February 25, 2021

How to Use a Whetstone to Sharpen Knives

How to Use a Whetstone

Knowing how to use a whetstone to sharpen a knife helps you get close and intimate to the work. It also often results in a better sharpening—and, frankly, it just feels more satisfying!

You can sharpen your knives in any number of ways. There are electric sharpeners, filing systems, and belt systems. Many manufacturers even offer a sharpening service. Use that, however, and you have to mail your knives back to the plant and wait a few weeks for them to return. You could just learn how to do it yourself with a whetstone.

How to Use a Whetstone

Whetstones generally have two sides: coarse and fine grit. The coarse side works to pre-sharpen by grinding off the rough edge and any burrs. The fine grit side finishes off the work by working that dull blade into a super sharp edge.

Saturate the Whetstone

There’s not necessarily a consensus among knife sharpeners about whether or not to wet your whetstone. (If you want to have some fun—say “whetstone” to a knife enthusiast the way Stewey Griffen says “cool whip” .)

Some folks won’t use water and just go at it dry. Others like to use water or mineral oil. This reduces any heat caused by friction. We prefer to keep things lubed up. You could also simply follow the manufacturer recommendations.

To use a whetstone, submerge it in water for at least 5-10 minutes. A longer time period just ensures saturation. Some people we know soak their whetstone for a minimum of 24 hours.

How To Use A Whetstone

After saturating the whetstone, place it atop a mat or towel. You need something to keep the stone from sliding around while also trapping wayward water. Some manufacturers make stands or integrated holders. Those work great as well.

During sharpening, continue to apply water from time to time. As you work, particles from the stone will release. These small particles get trapped in the liquid and form an abrasive paste. Keep everything at a pretty runny consistency.

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Grind Time

Using the coarse side of the whetstone (wet stone), hold the blade at a 15-20° angle. It’s important to maintain the same angle the entire time you sharpen. Applying a light but even pressure, move the blade back and forth across the length of the stone. Depending on how dull your blade started, you probably need quite a few back and forth passes. To finish off, give the blade a couple of quick swipes on the corner of the stone to knock off any burrs.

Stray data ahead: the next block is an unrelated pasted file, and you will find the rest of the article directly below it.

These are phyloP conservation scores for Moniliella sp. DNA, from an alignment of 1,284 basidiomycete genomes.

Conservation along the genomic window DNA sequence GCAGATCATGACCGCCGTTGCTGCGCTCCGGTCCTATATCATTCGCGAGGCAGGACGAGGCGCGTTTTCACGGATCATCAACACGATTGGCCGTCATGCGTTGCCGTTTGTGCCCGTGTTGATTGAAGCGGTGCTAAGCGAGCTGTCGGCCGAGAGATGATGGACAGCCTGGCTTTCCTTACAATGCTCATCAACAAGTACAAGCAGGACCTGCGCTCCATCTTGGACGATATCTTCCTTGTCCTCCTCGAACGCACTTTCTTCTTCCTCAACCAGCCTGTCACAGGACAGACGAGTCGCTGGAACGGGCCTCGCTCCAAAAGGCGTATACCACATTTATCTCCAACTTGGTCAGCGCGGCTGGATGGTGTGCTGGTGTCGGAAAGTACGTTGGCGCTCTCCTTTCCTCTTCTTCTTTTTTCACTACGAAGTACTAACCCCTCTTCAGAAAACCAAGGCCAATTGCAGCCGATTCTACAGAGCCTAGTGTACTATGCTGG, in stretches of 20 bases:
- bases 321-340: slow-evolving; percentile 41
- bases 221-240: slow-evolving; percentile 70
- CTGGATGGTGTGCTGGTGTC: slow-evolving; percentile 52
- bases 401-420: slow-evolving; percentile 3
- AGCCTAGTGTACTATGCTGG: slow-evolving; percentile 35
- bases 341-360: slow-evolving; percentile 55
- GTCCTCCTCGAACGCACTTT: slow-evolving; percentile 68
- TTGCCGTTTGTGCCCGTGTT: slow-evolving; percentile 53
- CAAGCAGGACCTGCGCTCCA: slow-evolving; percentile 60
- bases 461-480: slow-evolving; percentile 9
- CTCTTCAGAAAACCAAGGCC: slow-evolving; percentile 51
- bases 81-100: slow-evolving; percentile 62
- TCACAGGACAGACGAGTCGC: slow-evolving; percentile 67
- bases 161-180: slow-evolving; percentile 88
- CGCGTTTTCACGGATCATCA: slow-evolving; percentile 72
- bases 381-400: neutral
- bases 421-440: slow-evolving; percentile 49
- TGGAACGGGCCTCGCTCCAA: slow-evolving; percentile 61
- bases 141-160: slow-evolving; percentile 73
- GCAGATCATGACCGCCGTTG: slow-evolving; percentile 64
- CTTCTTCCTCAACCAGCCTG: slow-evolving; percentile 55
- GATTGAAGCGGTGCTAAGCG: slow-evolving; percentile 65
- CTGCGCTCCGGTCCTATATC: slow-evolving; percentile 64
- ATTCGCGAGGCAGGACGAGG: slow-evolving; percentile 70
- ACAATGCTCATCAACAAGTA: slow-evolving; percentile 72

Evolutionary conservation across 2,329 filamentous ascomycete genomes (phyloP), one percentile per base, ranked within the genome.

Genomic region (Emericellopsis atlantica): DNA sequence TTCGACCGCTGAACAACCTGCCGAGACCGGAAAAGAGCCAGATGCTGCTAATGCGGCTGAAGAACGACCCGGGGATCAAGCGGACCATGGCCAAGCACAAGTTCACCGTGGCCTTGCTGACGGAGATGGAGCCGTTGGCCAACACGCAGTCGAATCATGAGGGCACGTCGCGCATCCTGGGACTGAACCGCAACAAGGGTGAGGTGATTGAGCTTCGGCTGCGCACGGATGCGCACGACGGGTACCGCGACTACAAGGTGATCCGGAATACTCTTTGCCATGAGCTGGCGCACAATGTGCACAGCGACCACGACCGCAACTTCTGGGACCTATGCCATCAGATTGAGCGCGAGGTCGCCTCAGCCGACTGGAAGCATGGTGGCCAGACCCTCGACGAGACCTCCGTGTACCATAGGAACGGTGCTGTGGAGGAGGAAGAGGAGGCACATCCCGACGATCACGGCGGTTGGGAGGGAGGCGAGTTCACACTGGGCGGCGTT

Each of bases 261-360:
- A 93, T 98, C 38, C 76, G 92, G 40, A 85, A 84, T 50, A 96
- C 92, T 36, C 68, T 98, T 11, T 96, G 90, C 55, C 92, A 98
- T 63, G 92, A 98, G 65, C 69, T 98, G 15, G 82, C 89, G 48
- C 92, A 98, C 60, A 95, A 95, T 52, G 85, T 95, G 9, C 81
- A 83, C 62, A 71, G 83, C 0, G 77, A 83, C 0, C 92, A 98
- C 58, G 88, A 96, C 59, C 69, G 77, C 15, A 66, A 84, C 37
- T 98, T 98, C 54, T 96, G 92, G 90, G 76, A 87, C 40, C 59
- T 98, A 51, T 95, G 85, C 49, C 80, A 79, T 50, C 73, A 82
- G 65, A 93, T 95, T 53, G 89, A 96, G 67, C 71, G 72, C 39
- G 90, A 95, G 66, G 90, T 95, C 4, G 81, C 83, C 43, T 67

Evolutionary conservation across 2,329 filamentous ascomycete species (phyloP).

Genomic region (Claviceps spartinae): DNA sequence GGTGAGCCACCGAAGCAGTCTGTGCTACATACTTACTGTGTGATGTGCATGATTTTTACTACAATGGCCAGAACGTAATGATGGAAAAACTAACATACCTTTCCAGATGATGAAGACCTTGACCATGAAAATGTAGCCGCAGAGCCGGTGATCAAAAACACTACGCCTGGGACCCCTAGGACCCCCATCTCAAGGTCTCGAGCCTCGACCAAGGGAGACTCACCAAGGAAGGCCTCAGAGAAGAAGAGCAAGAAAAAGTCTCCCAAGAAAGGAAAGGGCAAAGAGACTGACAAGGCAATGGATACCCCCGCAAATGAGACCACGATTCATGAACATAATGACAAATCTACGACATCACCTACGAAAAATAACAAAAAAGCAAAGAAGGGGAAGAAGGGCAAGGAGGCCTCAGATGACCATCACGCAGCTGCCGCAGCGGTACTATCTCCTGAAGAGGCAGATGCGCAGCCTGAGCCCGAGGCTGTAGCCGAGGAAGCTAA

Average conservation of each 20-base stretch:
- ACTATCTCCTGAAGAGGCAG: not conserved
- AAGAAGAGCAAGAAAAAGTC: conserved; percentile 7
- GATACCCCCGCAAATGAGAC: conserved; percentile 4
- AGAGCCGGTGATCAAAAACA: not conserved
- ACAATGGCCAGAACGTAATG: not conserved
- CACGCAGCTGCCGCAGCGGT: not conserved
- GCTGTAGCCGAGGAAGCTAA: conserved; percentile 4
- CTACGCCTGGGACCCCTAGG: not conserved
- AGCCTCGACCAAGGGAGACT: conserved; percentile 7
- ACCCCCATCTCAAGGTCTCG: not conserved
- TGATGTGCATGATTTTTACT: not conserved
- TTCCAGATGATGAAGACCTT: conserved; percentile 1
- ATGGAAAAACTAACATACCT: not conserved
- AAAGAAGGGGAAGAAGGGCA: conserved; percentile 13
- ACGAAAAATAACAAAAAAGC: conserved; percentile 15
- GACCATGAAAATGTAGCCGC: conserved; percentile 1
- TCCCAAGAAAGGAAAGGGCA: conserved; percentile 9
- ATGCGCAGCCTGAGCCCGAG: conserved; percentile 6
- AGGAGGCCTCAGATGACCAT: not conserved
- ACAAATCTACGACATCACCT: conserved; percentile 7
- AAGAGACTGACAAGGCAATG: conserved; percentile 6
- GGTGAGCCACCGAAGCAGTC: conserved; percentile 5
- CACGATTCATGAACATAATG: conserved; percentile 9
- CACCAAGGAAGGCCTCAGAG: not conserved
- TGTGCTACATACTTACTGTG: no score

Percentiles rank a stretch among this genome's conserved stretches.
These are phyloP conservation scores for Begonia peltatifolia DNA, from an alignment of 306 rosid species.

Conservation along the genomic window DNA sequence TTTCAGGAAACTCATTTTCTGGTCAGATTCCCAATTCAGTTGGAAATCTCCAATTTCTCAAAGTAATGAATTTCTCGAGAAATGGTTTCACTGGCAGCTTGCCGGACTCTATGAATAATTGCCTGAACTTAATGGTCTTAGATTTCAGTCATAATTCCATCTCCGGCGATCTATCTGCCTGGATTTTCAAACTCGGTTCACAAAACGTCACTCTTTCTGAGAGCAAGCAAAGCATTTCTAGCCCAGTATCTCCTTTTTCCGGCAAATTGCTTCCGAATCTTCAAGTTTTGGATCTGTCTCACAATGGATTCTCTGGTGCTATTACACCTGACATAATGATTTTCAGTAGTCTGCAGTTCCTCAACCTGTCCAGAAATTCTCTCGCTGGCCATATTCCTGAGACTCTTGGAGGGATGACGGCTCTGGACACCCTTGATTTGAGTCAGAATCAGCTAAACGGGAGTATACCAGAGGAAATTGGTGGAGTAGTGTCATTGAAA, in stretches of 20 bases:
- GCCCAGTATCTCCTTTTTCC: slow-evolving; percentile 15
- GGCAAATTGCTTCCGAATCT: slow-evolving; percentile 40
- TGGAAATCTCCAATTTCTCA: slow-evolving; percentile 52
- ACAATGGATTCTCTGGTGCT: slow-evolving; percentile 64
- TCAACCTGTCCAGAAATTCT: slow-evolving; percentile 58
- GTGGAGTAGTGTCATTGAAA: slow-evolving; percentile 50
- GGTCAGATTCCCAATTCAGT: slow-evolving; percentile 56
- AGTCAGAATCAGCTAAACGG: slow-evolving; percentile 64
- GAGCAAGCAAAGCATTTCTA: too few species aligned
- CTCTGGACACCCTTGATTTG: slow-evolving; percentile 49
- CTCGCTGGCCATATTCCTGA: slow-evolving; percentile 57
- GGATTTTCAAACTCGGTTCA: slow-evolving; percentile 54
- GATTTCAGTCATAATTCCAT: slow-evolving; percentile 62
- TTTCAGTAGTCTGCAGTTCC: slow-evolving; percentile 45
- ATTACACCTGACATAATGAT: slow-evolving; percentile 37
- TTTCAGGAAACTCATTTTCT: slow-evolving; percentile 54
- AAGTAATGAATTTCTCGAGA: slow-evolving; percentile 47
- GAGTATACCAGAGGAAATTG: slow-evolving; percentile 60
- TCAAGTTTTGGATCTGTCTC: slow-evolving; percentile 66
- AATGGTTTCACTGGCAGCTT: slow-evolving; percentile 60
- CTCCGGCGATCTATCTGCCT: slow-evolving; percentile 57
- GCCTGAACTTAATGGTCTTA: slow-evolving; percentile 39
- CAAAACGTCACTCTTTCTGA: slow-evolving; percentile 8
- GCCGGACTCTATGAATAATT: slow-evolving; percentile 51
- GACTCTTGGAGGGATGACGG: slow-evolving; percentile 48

How To Use A Whetstone

When the first side has sharpened up, flip the knife over and repeat the process with the other side of the blade.

After finishing the coarse grind, flip the whetstone over to the fine grit side. Repeat the exact same process on this side of the whetstone. Remember to always keep the blade angled consistently.

Wrapping It Up

Overall, using a whetstone isn’t rocket science. However, it takes some practice to get it right. Maintaining the angle while moving the knife makes up the biggest learning curve of this blade-sharpening method. Once you dial in a technique, you can start adjusting your angle for specific applications and steel blends that you have.

If you’re an old hand at sharpening knives, and have any tips and tricks for how to use a whetstone, feel free to add them in the comments section below.

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Jerry Albert

I use a Normark ceramic hone to keep my knives fine tuned. It is small with two crossed ceramic rods in a plastic holder. I’ve had this for years, so I don’t even know if it’s still being made. I got some good quality, but dull knives someone was throwing out, renewed the edge with my Dremel and finished with the Normark. I also have a couple oil stones in the basement for chisels and plane irons.

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